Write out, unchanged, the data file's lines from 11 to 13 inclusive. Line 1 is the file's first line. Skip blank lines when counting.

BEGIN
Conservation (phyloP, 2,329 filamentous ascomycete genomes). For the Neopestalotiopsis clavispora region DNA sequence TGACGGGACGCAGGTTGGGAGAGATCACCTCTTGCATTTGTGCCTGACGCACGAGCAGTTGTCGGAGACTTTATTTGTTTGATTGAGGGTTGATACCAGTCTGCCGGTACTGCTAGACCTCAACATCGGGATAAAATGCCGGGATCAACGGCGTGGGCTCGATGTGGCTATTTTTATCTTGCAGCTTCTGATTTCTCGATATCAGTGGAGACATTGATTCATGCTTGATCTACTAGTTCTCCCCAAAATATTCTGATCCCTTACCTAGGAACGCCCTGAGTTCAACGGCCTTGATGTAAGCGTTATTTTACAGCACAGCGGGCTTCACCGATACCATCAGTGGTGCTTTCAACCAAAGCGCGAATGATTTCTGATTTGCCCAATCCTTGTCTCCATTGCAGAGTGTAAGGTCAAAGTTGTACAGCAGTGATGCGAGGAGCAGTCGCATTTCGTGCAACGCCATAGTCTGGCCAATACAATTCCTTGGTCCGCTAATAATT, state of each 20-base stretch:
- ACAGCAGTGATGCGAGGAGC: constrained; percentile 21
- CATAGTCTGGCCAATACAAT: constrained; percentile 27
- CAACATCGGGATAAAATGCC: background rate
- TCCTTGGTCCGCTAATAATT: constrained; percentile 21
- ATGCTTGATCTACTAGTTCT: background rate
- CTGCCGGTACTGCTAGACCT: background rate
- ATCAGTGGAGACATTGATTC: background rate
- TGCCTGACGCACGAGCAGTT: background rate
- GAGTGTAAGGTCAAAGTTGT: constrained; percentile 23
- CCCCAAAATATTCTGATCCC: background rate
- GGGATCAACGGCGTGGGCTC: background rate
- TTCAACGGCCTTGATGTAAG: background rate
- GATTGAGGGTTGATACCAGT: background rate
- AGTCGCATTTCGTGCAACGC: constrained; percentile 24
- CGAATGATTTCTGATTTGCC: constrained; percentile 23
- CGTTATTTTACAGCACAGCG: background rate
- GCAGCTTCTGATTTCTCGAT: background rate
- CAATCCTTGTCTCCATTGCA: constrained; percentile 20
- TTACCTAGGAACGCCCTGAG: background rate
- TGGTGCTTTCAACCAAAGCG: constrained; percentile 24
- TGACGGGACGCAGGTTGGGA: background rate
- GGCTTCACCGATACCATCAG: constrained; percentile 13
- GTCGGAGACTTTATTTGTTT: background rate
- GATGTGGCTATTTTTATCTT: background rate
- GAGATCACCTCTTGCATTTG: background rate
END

- CCCCAAAATATTCTGATCCC: background rate
- GGGATCAACGGCGTGGGCTC: background rate
- TTCAACGGCCTTGATGTAAG: background rate